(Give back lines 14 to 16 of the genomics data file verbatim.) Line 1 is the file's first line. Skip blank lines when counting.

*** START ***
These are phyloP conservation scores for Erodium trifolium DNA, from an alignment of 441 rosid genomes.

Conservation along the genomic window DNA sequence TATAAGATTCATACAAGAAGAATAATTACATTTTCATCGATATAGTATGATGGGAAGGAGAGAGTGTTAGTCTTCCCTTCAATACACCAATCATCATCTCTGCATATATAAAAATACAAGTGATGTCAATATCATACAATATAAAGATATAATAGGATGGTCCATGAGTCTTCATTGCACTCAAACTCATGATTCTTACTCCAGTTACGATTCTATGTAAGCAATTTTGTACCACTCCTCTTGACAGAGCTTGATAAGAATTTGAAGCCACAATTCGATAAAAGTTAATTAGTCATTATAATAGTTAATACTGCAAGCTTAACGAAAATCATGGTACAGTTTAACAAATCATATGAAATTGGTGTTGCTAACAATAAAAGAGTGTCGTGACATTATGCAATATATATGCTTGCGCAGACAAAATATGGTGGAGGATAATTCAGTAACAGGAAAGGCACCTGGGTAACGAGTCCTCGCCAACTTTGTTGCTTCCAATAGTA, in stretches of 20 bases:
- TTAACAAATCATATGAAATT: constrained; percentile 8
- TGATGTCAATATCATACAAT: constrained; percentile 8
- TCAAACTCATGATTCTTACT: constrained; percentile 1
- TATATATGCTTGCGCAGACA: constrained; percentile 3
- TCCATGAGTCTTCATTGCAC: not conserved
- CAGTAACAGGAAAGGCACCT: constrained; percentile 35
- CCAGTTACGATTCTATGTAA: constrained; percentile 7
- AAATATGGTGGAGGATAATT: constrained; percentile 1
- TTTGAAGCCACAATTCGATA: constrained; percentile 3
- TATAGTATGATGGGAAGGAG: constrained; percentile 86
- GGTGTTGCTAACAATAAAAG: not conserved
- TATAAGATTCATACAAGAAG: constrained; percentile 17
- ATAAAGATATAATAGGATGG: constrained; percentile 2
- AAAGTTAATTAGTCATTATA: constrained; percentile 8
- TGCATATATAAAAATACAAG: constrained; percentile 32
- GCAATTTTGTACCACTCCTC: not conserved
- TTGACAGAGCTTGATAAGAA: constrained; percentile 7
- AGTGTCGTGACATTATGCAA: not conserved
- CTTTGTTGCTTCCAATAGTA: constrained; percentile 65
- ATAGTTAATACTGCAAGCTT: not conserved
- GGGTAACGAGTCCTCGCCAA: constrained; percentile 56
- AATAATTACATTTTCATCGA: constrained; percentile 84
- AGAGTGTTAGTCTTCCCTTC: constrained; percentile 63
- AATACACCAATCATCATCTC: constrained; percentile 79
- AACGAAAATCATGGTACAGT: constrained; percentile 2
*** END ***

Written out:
- TATAAGATTCATACAAGAAG: constrained; percentile 17
- ATAAAGATATAATAGGATGG: constrained; percentile 2
- AAAGTTAATTAGTCATTATA: constrained; percentile 8